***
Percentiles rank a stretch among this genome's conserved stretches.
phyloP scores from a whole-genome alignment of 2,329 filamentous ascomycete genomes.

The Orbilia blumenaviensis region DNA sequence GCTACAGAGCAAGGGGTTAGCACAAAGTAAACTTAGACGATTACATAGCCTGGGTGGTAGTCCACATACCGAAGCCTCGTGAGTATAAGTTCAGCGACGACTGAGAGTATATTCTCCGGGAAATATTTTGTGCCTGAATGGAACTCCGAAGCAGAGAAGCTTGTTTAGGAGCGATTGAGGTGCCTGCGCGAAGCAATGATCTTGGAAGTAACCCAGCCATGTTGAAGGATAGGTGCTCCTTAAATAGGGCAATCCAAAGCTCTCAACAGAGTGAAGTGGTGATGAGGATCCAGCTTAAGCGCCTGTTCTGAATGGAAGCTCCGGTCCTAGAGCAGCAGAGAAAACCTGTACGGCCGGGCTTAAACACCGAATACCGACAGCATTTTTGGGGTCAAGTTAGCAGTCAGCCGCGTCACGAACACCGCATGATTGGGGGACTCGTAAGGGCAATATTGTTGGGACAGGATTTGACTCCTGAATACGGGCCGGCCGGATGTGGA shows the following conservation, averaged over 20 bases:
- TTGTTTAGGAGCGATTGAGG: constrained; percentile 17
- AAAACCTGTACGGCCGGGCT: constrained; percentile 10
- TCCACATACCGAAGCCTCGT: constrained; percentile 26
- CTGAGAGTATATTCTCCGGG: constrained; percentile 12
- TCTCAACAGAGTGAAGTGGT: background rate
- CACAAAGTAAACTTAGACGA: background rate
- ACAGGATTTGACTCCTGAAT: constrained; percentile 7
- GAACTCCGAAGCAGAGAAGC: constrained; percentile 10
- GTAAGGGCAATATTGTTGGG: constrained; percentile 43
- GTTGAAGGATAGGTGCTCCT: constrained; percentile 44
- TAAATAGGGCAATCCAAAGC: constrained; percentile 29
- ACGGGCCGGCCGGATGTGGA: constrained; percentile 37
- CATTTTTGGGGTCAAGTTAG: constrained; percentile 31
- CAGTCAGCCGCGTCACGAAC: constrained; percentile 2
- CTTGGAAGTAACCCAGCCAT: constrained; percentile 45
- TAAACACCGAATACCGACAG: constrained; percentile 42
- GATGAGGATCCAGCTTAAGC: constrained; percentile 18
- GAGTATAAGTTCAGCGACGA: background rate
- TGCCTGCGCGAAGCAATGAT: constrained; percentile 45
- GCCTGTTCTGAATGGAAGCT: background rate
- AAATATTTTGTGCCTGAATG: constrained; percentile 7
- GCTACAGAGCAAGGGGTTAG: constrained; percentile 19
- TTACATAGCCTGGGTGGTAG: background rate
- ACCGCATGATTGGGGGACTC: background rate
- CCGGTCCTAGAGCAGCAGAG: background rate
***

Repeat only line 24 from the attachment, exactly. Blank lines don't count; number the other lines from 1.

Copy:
- AAATATTTTGTGCCTGAATG: constrained; percentile 7